Libya: US calls for immediate end to oil shutdown as it harms Libyans & global economy

Libya: US calls for immediate end to oil shutdown as it harms Libyans & global economy

The United States expressed its “deep concern” over the continued oil closures in Libya, calling on “responsible leaders” to “recognize that the shutdown harms Libyans throughout the country and has repercussions across the global economy, and should end it immediately.”

In statement released on Wednesday, the US Embassy in Libya said that the closures are “depriving Libyans of substantial revenue, contributing to increasing prices, and could lead to electricity blackouts, water supply problems, and fuel shortages. The damage the shutdown is causing to oil infrastructure will cost Libya additional millions, risks an environmental disaster, and could impact the country’s ability to utilize this infrastructure in the future to reach its full production potential.”

Actually, Libya loses about half of its daily oil production because of the closure of oil fields and ports.

“The United States considers the shutdown of Libyan oil production to be a hasty response that hurts the Libyan people and undermines international confidence in Libya as a responsible actor in the global economy,” the statement added.

The US reminded Libyan leaders of the multiple Security Council resolutions that protect the National Oil Corporation and reiterated a commitment to working on a mechanism that would give the Libyan people confidence that the country’s revenues are being distributed for their benefit.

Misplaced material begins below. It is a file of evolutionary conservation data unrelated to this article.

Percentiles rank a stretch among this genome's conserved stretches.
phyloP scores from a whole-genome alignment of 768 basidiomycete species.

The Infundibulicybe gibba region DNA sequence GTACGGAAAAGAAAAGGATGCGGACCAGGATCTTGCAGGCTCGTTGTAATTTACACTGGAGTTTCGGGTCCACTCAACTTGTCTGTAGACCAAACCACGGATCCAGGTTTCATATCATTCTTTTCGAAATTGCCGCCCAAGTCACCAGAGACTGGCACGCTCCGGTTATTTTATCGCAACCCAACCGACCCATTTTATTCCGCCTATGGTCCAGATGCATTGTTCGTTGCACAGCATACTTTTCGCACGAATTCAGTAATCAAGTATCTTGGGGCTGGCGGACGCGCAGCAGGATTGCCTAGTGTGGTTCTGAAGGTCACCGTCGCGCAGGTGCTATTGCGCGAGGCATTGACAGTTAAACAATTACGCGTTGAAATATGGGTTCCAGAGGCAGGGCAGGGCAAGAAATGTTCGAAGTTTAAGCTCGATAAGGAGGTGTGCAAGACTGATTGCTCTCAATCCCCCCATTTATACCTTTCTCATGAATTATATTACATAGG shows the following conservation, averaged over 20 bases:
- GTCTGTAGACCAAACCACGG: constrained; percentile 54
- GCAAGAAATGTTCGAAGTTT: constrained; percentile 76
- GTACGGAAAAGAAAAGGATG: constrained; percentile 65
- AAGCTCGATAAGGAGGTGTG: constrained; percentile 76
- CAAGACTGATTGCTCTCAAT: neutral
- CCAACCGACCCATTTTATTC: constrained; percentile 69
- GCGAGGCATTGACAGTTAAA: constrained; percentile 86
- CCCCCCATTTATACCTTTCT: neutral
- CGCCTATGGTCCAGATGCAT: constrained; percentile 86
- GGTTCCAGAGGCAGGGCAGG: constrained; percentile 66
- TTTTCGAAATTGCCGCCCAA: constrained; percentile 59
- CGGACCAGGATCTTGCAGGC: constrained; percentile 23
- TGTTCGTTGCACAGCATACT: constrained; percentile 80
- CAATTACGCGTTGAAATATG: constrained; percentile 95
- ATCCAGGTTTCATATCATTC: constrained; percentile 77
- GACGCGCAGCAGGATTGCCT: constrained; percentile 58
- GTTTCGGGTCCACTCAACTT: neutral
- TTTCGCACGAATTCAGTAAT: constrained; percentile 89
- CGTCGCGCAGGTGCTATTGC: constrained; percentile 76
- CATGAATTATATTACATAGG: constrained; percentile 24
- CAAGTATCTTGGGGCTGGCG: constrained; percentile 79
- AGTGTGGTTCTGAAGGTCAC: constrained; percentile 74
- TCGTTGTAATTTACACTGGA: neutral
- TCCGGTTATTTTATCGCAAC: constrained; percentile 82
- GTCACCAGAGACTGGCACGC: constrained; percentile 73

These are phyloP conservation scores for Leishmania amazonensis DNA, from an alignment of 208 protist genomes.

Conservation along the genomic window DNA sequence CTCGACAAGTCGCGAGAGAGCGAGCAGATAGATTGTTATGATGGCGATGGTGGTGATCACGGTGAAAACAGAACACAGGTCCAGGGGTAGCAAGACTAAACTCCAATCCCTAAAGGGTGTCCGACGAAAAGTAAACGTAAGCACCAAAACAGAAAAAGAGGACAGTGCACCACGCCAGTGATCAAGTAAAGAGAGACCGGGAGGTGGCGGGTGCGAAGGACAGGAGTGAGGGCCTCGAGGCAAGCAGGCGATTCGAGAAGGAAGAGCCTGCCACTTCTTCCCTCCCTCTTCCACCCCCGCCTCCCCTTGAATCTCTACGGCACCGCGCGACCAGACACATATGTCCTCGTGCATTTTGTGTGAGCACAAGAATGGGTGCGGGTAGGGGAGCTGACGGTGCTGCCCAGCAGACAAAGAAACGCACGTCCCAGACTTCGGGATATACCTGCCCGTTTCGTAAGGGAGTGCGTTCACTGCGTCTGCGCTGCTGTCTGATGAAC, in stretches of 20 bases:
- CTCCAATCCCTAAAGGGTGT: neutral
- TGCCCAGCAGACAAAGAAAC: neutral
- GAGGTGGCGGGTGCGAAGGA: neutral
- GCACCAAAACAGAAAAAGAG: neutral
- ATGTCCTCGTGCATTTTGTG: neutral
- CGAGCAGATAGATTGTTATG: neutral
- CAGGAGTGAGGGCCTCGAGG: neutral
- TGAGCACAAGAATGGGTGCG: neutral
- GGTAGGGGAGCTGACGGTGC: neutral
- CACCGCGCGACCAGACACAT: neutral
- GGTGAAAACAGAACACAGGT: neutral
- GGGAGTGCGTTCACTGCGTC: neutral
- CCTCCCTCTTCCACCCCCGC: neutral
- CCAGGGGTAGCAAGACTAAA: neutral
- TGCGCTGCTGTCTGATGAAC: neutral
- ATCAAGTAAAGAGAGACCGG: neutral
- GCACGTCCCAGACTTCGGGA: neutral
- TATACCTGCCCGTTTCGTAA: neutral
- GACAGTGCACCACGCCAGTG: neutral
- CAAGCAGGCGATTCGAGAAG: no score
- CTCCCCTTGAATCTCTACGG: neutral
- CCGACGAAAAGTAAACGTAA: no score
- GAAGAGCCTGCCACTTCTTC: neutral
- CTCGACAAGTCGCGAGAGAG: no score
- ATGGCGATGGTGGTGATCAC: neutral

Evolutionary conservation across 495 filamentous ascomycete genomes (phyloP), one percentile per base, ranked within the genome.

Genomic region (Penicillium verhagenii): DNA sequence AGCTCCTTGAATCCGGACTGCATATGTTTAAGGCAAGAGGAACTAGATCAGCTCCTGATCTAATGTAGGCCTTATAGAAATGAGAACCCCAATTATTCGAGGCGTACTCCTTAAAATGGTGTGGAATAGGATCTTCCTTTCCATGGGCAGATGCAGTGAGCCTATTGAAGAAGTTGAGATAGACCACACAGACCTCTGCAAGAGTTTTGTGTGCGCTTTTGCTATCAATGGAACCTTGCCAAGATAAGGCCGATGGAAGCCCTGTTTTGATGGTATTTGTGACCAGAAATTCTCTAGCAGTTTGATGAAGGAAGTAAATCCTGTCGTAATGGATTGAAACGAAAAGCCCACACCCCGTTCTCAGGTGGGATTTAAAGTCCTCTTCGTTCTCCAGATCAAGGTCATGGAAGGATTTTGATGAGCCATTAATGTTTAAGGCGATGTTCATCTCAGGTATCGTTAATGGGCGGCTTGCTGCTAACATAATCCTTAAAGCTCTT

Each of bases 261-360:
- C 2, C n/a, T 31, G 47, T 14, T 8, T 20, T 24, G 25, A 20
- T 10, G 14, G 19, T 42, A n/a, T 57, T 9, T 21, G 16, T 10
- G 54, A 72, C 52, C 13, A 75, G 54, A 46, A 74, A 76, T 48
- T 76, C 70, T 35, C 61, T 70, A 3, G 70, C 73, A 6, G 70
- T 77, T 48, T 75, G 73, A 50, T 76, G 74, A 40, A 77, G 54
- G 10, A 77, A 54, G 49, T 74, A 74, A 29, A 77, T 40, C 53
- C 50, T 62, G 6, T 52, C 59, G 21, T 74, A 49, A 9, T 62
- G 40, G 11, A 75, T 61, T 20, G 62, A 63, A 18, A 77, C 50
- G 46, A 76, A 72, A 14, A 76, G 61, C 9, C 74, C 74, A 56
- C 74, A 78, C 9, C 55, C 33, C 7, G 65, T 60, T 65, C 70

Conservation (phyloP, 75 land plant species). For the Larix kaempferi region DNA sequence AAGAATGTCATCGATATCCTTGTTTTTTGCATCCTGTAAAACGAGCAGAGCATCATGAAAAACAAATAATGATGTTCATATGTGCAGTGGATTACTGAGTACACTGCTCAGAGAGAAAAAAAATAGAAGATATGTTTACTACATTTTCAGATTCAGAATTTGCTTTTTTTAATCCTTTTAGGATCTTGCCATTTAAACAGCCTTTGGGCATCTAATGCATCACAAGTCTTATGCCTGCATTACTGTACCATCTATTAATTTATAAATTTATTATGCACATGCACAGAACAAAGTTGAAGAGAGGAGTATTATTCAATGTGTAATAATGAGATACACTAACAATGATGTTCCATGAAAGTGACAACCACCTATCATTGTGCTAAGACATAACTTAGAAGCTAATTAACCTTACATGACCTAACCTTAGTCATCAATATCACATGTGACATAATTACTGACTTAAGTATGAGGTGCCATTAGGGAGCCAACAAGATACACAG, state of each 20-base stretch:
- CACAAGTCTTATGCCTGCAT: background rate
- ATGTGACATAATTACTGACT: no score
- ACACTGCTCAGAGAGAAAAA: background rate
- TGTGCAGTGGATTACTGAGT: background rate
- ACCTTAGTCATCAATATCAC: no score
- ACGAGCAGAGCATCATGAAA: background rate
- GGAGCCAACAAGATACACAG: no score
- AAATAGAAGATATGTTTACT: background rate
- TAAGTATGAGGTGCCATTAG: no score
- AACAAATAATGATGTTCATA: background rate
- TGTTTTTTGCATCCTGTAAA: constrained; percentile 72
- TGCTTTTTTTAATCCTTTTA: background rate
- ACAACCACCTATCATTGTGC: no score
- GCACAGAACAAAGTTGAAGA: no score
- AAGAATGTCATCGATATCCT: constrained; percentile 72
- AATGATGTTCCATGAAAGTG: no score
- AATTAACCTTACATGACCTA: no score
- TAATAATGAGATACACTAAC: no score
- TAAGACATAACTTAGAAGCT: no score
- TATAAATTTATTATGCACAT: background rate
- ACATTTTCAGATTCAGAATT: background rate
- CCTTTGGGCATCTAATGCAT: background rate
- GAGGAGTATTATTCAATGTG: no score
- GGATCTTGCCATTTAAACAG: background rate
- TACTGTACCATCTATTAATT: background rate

“Prior to the shutdown, the United States had recommended an incremental transfer of revenue subject to monitoring and oversight by a Libyan-led financial mechanism; however, Libyan leaders independently decided to make more substantial transfers,” the statement recalled.

The statement noted that the United States “advised and continues to advise the creation of a temporary Libyan financial mechanism with broad support to address how Libya’s revenues should be spent in the absence of an agreed national budget.”

Such a mechanism could be used by Libyan authorities to give the Libyan people confidence regarding how oil revenues from the National Oil Corporation would be used and to prevent the diversion of funds for partisan political purposes that could undermine Libya’s peace and security, the US embassy argued.

In another development, Government of National Stability Prime Minister Fathi Bashagha, appointed by the house of representatives, said that on Tuesday, he discussed with senior officials in Washington, efforts to conduct “transparent elections” in a timely manner.

“Today I continued my outreach to senior officials in Washington. We discussed efforts to hold timely and transparent elections and to establish economic and political security,” Bashagha wrote on his Twitter account.

“Collaboration and partnership with our allies will be essential as we move Libya forward”, he added.

This comes at a time of political crisis in Libya, with the House of Representatives assigning Bashagha to lead a new government and Government of National Unity Prime Minister Abdulhamid Dabeibah refusing to hand over power until after elections are held.

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